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Hi, I'm Steve. I'm gonna buy a bass ...

Discussion in 'General Instruction [BG]' started by Totally Yankee, Apr 4, 2015.


  1. Hi guys,

    I haven't bought a bass guitar yet. This will be my first guitar. Unless I want to drive 1½ hours (one way) I'll have no opportunity to actually touch one. I'm still watching Youtube reviews and researching the various components. I'll be playing for my own enjoyment at home and have no interest in joining a band.

    Based simply on cost, I'm very interested in Squiers.

    A few questions:

    1) Squier calls one of their lines 'Vintage', does that means they also have a line of 'Modern' guitars?

    2) What does 'modified' mean?

    3) Which new-in-box basses for less than $300 have active boost (9v batt)? I like the dynamics of active.

    4) Are humbuckers used in basses?

    Steve
     
  2. Take the drive. Play as many basses as you can in your price range, get a feel for them and figure out which you like best. Can't really figure out if a bass is a good fit for you from a youtube video.
     
    ZeroGlockThirty and trothwell like this.
  3. lyla1953

    lyla1953

    Jul 18, 2012
    not to be flippant - The round trip will be well worth it. What looks, sounds. feels, or plays good for someone else may not feel the same to you.
    Generally as a rule of thumb you should be thinking that no two will be alike.
     
    robd likes this.
  4. gabrielvv7

    gabrielvv7

    Mar 10, 2013
    Louisiana
    as far as i know, the "vintage" squiers refers to the body and pickup selection they use. not necessarily the same quality as a real fender, but similar.

    and there is not a "modern" series bass. fender has basses in the "modern player series" though. these are usually the same body, but they use different pickups (traditional Fenders use jazz pickups or precision pickups) you tube them.

    modified from squier's point of view, refers to slight differences between them and Fenders... for example, the Affinity has a bass with a precision AND a jazz pickup... if im not mistaken, most Fenders with precision pickups do not have a jazz to combine it with.

    for $300 or less you can get these beauties:
    Fender Squier Deluxe Jazz Bass Active V 5 String Electric Bass Guitar | eBay

    and finally, yes, humbuckers are used on basses. usually they are called just that (humbuckers), or called "soapbar" pickups, there are the "musicman" pickups, oh! precision pickups are hum-canceling. all of these with their respective sound attributes. youtube has many examples of each.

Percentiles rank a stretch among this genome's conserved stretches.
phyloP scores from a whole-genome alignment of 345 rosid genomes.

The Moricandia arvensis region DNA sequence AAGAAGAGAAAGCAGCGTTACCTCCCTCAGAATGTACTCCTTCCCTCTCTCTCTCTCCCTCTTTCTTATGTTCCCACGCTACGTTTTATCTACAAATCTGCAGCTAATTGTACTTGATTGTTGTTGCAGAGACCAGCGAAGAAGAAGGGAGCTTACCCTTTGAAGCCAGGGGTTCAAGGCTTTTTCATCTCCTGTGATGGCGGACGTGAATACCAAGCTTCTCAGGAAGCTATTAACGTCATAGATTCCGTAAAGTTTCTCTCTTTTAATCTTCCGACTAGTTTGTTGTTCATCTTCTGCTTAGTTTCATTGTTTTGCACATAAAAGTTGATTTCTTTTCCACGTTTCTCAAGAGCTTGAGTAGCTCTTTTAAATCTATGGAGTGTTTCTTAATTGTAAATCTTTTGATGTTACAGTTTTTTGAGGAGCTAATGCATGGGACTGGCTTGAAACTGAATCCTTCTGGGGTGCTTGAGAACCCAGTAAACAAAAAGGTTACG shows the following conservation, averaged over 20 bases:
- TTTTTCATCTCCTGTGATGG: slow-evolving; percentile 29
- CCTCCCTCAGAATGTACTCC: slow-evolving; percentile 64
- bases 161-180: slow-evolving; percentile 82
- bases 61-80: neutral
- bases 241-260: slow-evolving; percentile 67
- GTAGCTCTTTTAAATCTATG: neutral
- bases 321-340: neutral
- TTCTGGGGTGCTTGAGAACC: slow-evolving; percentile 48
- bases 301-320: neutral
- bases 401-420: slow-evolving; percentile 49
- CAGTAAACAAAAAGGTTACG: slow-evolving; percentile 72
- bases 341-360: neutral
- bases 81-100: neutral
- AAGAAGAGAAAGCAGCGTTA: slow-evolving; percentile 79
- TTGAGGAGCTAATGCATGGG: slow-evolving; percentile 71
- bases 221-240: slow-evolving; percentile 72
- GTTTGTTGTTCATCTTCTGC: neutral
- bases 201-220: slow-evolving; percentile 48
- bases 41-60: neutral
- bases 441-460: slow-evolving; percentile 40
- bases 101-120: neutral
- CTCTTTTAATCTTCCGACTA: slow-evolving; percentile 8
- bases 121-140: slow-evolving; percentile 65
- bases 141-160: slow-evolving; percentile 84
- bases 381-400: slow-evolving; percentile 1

5. bholder

    bholder Affable Sociopath Supporting Member

    Sep 2, 2001
    central NY state
    Received a gift from Sire* (see sig)
    For very slightly more, you can get one of these, a huge step up in quality / $: Marcus Miller M3 STR - Thomann UK 351756.
     
    gabrielvv7 likes this.
  6. gabrielvv7

    gabrielvv7

    Mar 10, 2013
    Louisiana
    almost missed it, jazz pickups are generally not humbuckers/hum cancelling... unless you get them specifically to be. in this case, they will work in one of few ways: 1) two linear coils in a jazz pickup housing, think of this as a precision pickup inside a jazz cover. however, these tend to be the ones that alter the typical jazz tone and sound the most. or 2) they will have a phantom/dummy coil to help eliminate the hum/buzz. these dummy coils are usually beneath the working coil and are the ones that change your typical jazz bass "sound" and tone the least. these are the most common types that come to mind.
     
  7. gabrielvv7

    gabrielvv7

    Mar 10, 2013
    Louisiana
    the bass i posted has jazz pickups, the bass bholder posted has humbuckers... in case you wonder.
     
  8. drumsnbass

    drumsnbass Bassic User

    Dec 13, 2004
    Phoenix AZ area
    Hi Steve,

    Let's talk about what will really work for you in a bass, shall we?

    First off it is NOT the brand. Period.

    You should be looking at the following:

    1) scale length (33,34,34.5,35")
    2) string spacing (<16mm, 16, 17, 17.5, 18, 19, 20mm, >20mm)
    3) neck profile

    The most important part of your instrument is not the brand or color, it is what feels good in you hands. For example, small hands may dictate a 33" scale works best for you. I personally have large hands but feel most comfortable at 34" scale, 17.5mm string spacing (Pedullas). I have talked to guys with smaller hands who like 35" 20mm basses. There are basses at 16mm that I would have a hard time playing.

    Along with this you have the shape of the neck. Some are pretty C-shaped, others pretty flat. You may end up "gripping" the neck like a bat, and a C-shaped neck will be better for you, or you may just float your thumb on the back and like a flat neck. You wont know until you try a few.

    Moving on from this you should consider the quality of the bass. Like car brands, a Lexus and Yugo get you to the same place, but one with more comfort, style and dependability. A "cheap" instrument may (not always) lead you to "fight" to play it. It may fall out of tune easy, or the neck may be off, or the build quality not so clean. There are trade-offs like everything else. You may get lucky and find that 4 string Fender (Mexico) is perfect, or like me you may try a lot of basses until you find that a Pedulla at (34"/17.5mm medium flat neck) is the bass you should have had all along.

    One thing I can tell you is that when you find that bass that feels the best in your hands, that is the bass you should own and play. Not thebass someone tells you you should play, or the one your "bass god" plays, or the one your buddy plays or whatever.

    Music really is a deeply personal experience that we all share. It begins in a comfort zone of knowing your instrument and liking it -- enough to be ale to pick i tup and play it with a grin on your face every time.

    Take the drive.

    Go try as many different basses as you can. You don't have to "pay up" but try not to be "cheap" either.

    "Feeeeeeeellllll" your bass in your hands. The string spacing, the fret spacing, the spread of your fingers, the shape of the neck, and then the sound.

    Then, buy the best one.

    Good luck!

    EDIT: I forgot to mention the radius of the fingerboard. Personally, I just cannot play a flat fingerboard like you find on some Warwicks. I once traded a bass to get a fantastic Warwick, only to find that it was just hugely uncomfortable due to the flat fingerboard.